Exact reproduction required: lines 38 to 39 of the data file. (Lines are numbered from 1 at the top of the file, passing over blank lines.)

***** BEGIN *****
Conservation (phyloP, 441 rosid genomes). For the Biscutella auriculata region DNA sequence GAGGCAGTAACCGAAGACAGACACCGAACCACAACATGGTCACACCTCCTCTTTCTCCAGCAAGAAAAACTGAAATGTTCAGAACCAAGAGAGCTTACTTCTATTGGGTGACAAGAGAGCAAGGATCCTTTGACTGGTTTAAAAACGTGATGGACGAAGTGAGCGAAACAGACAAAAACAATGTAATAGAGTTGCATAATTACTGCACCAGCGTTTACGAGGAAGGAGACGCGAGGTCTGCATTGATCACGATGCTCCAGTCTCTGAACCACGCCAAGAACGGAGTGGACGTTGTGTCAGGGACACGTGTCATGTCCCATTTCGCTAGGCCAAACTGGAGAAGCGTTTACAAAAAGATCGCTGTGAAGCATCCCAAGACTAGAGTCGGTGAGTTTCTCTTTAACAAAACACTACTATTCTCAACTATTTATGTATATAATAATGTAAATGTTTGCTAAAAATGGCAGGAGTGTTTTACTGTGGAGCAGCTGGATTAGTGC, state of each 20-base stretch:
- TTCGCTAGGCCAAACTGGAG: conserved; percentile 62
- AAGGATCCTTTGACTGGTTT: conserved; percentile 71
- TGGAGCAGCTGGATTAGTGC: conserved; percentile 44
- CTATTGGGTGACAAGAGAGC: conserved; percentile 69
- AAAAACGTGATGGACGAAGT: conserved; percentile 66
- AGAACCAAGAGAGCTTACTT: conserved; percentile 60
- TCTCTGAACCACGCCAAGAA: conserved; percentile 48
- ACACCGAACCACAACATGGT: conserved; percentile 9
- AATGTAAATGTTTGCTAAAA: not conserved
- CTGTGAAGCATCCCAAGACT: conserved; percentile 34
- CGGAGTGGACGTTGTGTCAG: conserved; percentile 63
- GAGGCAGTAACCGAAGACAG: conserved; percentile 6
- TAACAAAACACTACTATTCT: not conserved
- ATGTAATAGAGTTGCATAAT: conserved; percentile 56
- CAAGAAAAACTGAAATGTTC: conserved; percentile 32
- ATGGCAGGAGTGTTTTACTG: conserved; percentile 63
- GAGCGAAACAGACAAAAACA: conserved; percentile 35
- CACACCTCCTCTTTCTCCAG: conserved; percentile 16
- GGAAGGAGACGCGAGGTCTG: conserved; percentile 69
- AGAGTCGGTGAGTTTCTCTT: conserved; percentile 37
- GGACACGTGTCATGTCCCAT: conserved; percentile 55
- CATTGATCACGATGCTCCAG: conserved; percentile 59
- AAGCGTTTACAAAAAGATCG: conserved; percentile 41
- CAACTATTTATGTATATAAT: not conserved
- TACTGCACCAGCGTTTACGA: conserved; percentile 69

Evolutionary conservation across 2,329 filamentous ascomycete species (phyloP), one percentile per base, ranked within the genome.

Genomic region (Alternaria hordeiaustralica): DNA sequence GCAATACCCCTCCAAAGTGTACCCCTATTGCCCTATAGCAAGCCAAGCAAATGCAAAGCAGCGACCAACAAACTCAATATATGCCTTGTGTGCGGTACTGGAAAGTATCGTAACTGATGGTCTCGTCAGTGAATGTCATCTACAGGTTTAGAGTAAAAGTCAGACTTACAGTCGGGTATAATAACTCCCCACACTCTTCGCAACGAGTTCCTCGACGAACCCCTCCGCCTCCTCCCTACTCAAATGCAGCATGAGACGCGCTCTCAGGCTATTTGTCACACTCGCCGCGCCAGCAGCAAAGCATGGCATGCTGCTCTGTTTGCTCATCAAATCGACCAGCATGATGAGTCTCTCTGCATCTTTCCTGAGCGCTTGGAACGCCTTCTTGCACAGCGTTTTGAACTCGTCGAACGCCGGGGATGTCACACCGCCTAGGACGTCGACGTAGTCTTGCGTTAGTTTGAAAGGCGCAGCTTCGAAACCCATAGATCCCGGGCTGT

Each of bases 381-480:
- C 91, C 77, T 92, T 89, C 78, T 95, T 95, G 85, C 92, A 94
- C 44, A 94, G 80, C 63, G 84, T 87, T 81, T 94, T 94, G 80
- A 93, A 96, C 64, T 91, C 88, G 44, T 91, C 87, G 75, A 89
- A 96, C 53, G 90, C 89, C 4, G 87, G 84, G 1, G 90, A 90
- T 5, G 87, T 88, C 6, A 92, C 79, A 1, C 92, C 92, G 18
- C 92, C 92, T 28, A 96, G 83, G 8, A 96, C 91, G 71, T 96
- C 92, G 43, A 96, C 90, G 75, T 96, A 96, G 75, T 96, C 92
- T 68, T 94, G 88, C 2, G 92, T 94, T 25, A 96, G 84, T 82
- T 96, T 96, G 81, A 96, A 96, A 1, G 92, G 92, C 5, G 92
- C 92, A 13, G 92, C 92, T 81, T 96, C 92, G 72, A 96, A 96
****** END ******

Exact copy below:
- T 96, T 96, G 81, A 96, A 96, A 1, G 92, G 92, C 5, G 92
- C 92, A 13, G 92, C 92, T 81, T 96, C 92, G 72, A 96, A 96